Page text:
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Unpaid utility bills cause problems for rental property owners in HL
Nov. 30, 2018

Mark Mitten

HOWARD LAKE, MN – During the open forum portion of the Howard Lake City Council meeting Nov. 19, resident Daryll Stenberg voiced his concern that if a renter accrued unpaid utility bills, the burden of repayment ultimately fell on the property owner to rectify.

As the owner of a rental property, Stenberg was concerned the current lenient approach to delinquent utilities creates a financial burden that the property owner must pay if the renter cannot.

“Our ordinance dictates that if you are above $300, we shut off your water. That being said, we also offer payment plans,” said City Administrator Nick Haggenmiller.

Haggenmiller said that a payment plan could be minimal, because the city does not want to create an unsafe or unsanitary living situation for renters by cutting off their water, should they not be able to pay their full utility bills on time.

Stenberg said that the city’s lenient posture did not prevent delinquent bills from growing larger, and had created a situation where his renter’s bill had grown significantly.

He asked the council to address the problem, and suggested either a stronger city stance on repayment, or institute a firmer water cut off policy.

“We try to be more lenient because these people are residents, and a lot of time they have hardships,” said Mayor Pete Zimmerman.

However, Stenberg said it had created a financial burden on himself as the property owner. He said that while eviction is an option he can pursue, it is a difficult and lengthy process, and he would prefer to see the city take a stronger stance on utility repayment.

Municipal liquor store

The municipal liquor store, Howard Lake Wine and Spirits, is going through a process of improvement.

Store manager Myra Laway and Haggermiller gave a presentation to the city council, describing new paint, shelves, displays, and fixtures.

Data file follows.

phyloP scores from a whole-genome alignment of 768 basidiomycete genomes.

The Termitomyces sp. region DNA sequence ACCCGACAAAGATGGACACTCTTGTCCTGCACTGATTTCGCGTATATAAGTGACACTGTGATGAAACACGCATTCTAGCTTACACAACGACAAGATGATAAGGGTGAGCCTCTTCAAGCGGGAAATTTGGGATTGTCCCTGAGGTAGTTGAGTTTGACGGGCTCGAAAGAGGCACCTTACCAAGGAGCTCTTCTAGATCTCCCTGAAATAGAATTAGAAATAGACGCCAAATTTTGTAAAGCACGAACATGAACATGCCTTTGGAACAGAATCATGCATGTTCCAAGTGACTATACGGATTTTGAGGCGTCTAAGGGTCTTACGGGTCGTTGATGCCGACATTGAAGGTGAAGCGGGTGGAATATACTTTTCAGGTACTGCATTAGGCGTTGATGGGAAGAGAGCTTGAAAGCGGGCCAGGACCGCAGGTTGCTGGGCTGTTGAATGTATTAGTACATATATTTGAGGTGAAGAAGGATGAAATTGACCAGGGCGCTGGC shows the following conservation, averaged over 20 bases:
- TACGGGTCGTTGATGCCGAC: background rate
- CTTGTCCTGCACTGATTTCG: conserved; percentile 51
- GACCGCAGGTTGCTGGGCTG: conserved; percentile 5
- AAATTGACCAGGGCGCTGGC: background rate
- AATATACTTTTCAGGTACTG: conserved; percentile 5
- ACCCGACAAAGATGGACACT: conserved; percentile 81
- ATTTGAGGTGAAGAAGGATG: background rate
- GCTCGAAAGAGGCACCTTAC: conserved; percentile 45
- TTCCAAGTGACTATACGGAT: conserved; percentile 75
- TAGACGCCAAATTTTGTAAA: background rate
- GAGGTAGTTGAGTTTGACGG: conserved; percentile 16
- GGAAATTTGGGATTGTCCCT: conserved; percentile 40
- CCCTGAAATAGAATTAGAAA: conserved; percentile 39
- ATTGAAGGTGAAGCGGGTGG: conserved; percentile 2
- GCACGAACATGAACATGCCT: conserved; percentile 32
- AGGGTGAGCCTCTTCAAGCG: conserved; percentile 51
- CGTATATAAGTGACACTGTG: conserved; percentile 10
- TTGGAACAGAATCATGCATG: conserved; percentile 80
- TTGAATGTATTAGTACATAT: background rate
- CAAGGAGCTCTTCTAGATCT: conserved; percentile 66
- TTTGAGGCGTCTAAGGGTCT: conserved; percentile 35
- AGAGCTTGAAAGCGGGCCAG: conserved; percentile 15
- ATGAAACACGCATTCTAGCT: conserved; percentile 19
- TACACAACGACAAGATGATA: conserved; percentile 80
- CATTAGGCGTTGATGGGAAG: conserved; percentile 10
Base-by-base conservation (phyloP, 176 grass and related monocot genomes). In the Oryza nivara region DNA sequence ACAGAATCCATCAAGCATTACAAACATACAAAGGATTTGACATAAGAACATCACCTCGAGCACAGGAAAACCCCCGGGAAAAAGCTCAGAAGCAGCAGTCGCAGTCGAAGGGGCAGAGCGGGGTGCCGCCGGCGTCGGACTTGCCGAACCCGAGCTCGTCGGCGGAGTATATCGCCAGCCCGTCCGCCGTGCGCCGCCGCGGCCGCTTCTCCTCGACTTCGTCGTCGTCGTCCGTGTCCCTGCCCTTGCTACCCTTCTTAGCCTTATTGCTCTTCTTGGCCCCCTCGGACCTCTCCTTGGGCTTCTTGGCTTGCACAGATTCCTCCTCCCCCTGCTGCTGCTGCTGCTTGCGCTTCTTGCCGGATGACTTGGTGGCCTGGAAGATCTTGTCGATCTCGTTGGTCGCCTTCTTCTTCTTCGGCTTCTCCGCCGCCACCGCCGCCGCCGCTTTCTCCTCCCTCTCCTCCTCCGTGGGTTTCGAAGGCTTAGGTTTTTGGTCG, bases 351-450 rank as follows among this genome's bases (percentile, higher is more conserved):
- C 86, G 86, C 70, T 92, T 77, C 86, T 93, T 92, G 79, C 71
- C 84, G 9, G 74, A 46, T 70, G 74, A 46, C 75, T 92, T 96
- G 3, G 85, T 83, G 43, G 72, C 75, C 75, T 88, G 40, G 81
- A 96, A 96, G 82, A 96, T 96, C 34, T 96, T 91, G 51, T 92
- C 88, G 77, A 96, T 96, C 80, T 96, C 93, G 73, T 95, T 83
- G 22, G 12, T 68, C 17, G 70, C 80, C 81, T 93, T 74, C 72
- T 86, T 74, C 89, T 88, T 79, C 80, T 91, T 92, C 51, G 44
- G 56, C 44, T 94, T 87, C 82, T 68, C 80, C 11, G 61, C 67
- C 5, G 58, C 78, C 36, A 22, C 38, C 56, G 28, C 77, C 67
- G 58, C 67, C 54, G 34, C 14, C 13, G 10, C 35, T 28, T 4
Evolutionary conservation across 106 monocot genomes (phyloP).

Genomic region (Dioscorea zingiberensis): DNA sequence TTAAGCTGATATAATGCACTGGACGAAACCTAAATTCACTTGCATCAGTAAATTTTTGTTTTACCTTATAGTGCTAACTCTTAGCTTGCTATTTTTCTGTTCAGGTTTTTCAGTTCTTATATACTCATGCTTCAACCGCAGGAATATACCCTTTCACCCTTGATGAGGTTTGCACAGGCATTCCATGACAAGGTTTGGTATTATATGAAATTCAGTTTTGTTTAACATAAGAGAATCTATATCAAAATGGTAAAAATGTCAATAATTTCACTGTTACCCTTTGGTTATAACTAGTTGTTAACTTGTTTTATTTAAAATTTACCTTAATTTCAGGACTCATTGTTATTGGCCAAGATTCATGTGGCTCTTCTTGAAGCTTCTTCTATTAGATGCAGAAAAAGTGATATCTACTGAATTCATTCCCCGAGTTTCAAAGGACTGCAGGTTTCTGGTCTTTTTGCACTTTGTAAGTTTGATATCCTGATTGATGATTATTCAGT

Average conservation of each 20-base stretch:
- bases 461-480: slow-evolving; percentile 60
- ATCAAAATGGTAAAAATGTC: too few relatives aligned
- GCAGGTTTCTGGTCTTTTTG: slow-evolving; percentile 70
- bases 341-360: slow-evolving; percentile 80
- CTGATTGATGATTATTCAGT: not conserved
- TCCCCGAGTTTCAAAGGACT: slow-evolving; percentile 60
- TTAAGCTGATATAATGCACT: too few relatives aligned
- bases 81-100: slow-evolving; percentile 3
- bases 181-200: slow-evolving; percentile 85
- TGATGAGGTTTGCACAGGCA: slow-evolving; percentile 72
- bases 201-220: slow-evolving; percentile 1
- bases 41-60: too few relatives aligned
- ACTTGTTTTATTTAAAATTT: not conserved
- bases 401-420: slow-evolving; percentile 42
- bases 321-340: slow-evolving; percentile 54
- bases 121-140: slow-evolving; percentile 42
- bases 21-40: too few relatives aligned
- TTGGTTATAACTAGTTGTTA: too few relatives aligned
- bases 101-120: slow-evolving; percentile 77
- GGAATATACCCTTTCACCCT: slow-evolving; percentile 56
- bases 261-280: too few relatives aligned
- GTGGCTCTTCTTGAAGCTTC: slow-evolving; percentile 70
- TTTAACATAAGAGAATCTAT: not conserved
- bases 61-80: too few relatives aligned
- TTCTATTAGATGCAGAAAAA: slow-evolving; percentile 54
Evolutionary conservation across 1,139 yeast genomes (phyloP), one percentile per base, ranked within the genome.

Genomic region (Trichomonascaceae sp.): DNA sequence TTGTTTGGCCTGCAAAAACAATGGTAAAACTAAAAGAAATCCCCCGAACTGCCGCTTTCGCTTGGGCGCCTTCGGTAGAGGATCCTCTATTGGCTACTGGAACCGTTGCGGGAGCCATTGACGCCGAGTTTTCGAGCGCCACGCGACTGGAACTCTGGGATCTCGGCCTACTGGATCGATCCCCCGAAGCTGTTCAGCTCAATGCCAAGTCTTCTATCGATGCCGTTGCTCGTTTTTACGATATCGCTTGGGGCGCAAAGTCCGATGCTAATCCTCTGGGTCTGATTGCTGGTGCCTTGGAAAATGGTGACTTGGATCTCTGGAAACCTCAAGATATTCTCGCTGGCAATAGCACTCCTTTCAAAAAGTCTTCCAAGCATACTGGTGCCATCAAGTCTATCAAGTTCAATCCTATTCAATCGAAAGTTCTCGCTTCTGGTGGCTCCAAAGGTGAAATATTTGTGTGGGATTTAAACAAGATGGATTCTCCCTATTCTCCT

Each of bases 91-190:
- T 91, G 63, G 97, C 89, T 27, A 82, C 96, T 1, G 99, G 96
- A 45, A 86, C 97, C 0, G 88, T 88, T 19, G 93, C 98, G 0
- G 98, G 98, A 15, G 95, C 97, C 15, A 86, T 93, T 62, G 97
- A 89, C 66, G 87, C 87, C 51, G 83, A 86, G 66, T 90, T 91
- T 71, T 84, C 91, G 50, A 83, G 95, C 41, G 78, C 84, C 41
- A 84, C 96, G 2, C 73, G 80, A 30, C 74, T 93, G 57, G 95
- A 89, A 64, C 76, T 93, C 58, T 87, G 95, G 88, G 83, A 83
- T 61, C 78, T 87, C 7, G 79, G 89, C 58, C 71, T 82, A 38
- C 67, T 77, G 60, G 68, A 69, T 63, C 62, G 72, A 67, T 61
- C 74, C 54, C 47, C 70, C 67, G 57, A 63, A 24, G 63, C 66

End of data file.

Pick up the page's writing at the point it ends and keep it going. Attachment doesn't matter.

They also requested approval to invest in a new point-of-sale system, National Cash Register Counterpoint, at an estimated cost of $12,301.

Haggermiller emphasized that the system would eliminate current difficulties the store has with credit card purchases, and create a smooth and efficient purchase process.

It would also allow a digital connectivity with Buffalo’s municipal liquor store, so that both stores could collaborate on price matching and inventory purchasing.

The city council approved the decision. Haggenmiller anticipated the new system will be operational within a matter of weeks, in time for the Christmas/New Year holiday season.

Odds and ends

In other business, the council:

• approved an updated orderly annexation agreement with Victor Township.

• heard that the Wright County Area Transportation (WCAT) Joint Powers Board will be dissolved. Wright County will enter ino a JPA with mcLeod and Sibley counties for operation of Trailblazer Transit, beginning Jan 1, 2019.

• learned the Howard Lake Parks and Planning Commission hosted a public hearing Nov 13, and recommended the animal ordinance be updated to allow for six chickens per household within city limits, with permits to be required.

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